Pandemic Relief Could Risk Spousal Retirement Security

Women at higher risk of being hurt by easing of retirement savings requirements.

Retirement plan industry groups are requesting changes to regulations that would make it easier for employees and retirees to access their retirement savings during the COVID-19 pandemic. However, consumer advocacy group the Pension Rights Center and women’s rights advocate the National Women’s Law Center warn that such a move would circumvent rules designed to protect spouses’ retirement security, and women in particular.

The National Women’s Law Center got involved because women are more likely than men to be dependent on a spouse’s retirement benefits for income later in life. And widowed and divorced women in particular are more likely to face poverty in old age. Therefore, the law center says, the removal of spousal protections will disproportionately harm women.

In a letter to the Treasury Department and the IRS, the Pension Rights Center and the National Women’s Law Center said they were responding to requests by the US Chamber of Commerce and retirement plan industry groups the SPARK Institute and the American Benefits Council asking for relief from compliance with certain spousal consent requirements.

For married people, the Employee Retirement Income Security Act (ERISA) and the IRS Code require that tax qualified defined benefit pension plans, money purchase plans, and target benefit plans automatically pay out benefits in the form of a qualified joint and survivor annuity. This entitles a spouse to a survivor pension equal to at least 50% of the benefit payable to the participant. In order for the participant to take a different form of payment or to designate a non-spouse beneficiary, the spouse must give written consent to the participant’s election. Regulations also specify that certain procedural safeguards must be met to execute a valid spousal consent.

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“These requirements are not extensive, but they are the linchpin for the effective enforcement of this important right, and to help prevent fraud or coercion,” the letter read.

The requirements include informed consent as spouses are entitled to receive written disclosures explaining the various payout options, their value, the consequences of their decision, and their rights to withhold consent. The consent also must be provided by the spouse’s signature, which is intended to help prevent fraud. Consent must also be signed by the spouse in the physical presence of either a notary or the plan administrator. This also helps to prevent fraud and makes it less likely that the signature is the result of coercion.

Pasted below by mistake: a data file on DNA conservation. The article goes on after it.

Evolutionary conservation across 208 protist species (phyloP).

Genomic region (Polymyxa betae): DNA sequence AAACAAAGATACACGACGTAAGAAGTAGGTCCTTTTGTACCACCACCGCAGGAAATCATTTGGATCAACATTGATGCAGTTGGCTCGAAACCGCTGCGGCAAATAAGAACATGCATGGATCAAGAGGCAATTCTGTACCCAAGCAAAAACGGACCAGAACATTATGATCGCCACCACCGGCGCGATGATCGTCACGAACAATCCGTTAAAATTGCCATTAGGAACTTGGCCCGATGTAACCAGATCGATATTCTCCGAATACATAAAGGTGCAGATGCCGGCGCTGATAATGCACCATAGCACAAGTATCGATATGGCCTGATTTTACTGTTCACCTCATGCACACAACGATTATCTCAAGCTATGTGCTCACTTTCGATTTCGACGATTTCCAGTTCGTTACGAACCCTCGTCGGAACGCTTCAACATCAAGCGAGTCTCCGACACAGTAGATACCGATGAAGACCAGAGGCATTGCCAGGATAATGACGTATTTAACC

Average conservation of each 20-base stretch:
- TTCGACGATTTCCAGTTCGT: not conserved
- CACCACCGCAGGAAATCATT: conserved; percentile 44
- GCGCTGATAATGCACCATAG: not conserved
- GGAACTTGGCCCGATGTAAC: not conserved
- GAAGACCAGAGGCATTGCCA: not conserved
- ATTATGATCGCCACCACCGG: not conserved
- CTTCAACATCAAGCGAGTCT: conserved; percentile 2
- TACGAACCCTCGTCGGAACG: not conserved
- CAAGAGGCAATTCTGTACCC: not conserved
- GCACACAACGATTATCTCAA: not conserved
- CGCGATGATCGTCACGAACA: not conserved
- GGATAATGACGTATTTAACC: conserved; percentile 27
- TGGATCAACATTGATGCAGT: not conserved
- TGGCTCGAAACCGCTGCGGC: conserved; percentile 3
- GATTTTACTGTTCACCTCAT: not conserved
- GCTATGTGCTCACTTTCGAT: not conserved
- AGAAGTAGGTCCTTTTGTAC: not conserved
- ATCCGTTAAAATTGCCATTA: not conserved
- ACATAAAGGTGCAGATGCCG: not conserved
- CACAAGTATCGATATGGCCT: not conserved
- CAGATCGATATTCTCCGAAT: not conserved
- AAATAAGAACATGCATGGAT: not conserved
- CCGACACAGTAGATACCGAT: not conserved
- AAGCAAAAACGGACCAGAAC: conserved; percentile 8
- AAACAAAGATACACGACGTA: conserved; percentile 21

The advocate groups acknowledge that a notary or plan administrator can’t be physically present during a time when people are self-isolating because of the pandemic, and they don’t object to a temporary measure to address the problem. However, they said that because of the increased potential for fraud, and the increased risk of coercion due to a worldwide spike in domestic violence reports during lockdown periods, any temporary alternative to the physical presence requirement must be carefully structured and accompanied by adequate safeguards.

“Without appropriate protections at the front end, the benefits could be cashed out and placed beyond the reach of surviving spouses, who could face an irreversible, lifelong loss of retirement income,” according to the letter.

In the letter, the advocate groups offered six recommendations to reduce the risk posed to spouses by potential changes to the consent requirements:

  • Modify, rather than excuse, the usual spousal disclosure and consent requirements. “A temporary inability to comply with the physical presence requirement does not excuse compliance with all the other requirements.”
  • Any modification to the physical presence requirement should be temporary and automatically end when state or national shelter-in-place requirements end and businesses reopen, or in six months, whichever happens first.
  • Lump sum distributions from defined benefit plans should be limited to a maximum of 10% of the value of the participant’s pension benefit during the emergency period.
  • Recorded video chats or telephone conversations can be permissible temporary alternatives.
  • Remote notarization should not be permissible. Plan administrators keep plan records, such as the participant’s election and the spouse’s signed consent form. They can easily preserve the video/telephone conference call as part of those records.
  • Require paper disclosures and backups. Before the execution of the spousal consent, the couple should receive the usual required informational disclosures on paper.

“Spousal pension rights can and must be protected during this unprecedented time of economic shutdown and physical distancing,” the letter said. “Any alternative to the physical presence requirement should be temporary, limited, and accompanied by adequate procedural safeguards.”


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